Pouring The Main Bearings For a 4 HP Ohio
A Photographic step by step prodecure I used for pouring new babbitt bearings

This is my first attempt at pouring Babbitt. This is part of the restoration process for my 6 HP Ohio, however this step was so involved I thought that it would be better as its own topic. I know there are most likely better ways to do this. It came out OK and I learned a whole bunch. The photos and the text that follow show how I proceeded with this task. 

This photo shows the original bearing in its terrible condition. You can see why it needed replacing.

Removal of the old Bearing. It was really attached !!

The pockets Cast into the base to hold the babbitt were quite effective. I had to use a drill and then a torch to melt out all of the remains of the origial bearing

The next step once the casting was clear of old babbitt, grease, oil and dirt was to drill and tap provisions for two leveling screws at each bearing location. They were made of flat head brass machine screws and worked perfectly for positioning the crank shaft in the proper position. Once the bearing is poured they will be removed and plugged with normal set screws so the unsightly screw heads are no longer seen. I learned this trick from the boys in Pavilion, NY and what a time saver it is. Thanks to Stiles Bradley and Craig Prucha

Measuring for the covers that will mold the split line of the babbitt

Machining the covers to length in the milling machine. Made from 1/8 scrap steel I had laying around

The crank shaft cleaned and ready with polished journals

Applying the "Release Agent" to the shaft. This is real simple process. Just crank the Acetylene without any O2 and apply the carbon to the shaft. I would suggest you do this part outside as it fills the air in the shop with black floaters

The shaft after applying the "release agent"

The sooted crankshaft in the crankcase in its proper position. A lot of time is spent here making sure the crankshaft is centered side to side in relation to the cylinder bore.  Also it needs to be perpendicular to the cylinder bore and least but just as important  the height of the shaft  is criticle so the side shaft bears will mesh properly.  This takes time but is all done with the two brass  jack screws that were installed into each be of the bearing housings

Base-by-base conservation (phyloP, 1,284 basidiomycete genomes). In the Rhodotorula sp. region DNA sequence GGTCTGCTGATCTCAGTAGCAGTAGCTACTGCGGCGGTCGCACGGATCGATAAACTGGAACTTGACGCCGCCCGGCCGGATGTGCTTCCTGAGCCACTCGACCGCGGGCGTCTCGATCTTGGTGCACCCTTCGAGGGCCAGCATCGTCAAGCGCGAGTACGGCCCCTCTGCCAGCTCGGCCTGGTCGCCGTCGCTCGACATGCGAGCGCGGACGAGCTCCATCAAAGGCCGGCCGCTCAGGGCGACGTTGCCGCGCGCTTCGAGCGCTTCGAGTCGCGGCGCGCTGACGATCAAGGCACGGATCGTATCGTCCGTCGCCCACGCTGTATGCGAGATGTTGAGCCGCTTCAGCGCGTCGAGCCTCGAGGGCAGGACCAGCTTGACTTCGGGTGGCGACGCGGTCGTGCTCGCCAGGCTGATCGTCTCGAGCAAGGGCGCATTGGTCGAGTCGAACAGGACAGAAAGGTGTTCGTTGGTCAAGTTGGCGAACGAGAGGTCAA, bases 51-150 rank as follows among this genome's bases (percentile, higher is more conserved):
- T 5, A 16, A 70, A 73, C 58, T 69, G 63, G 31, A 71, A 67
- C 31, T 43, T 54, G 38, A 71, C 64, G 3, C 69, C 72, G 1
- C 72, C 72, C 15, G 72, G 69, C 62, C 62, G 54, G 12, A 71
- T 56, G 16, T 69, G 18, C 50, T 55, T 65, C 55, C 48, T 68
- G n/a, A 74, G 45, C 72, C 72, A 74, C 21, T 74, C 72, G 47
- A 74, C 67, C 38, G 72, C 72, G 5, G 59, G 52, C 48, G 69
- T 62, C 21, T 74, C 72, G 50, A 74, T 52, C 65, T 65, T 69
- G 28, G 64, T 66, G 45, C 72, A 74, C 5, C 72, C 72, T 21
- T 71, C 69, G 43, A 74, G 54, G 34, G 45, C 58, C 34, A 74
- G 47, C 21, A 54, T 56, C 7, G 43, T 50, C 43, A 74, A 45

The covers are shown here in position

The Covers secured in position with sleaves cut to length held in position with the bearing cover stud nuts. The Hole on the Bottom will become the fill hole where the babbitt is admitted. The two holes on top are vents where the excess babbitt will exit.

With a majority of the mechanical preparation done. it is time to get ready for the pour. The next step is to Dam the bearing assembly so when the molten Babbitt is poured, it does not leak out the sides. A thick sticky flame proof putty is used for this - brand name Babbitrite and can be purchaced from McMaster Carr

The next several pictures show the putty and how it was applied. Also the Babbitrite was used to make a funnel to help guide it in when poured. It is nasty stuff and resembles Goose Poop but worked as advertised.

With all of the preparation done the main task is at hand - melting and pouring the Babbitt. The next photo shows the Babbitt in its bar stock form. This is available from McMaster Car Industrial Supply as well. The alloy used was the softer variety which consists of 80 1/4 % lead and 14 3/4% Tin

Close up shot of the bar and its composition

The next two shots are of the babbitt - cut into apropriate length pieces and the apparatus used to heat it.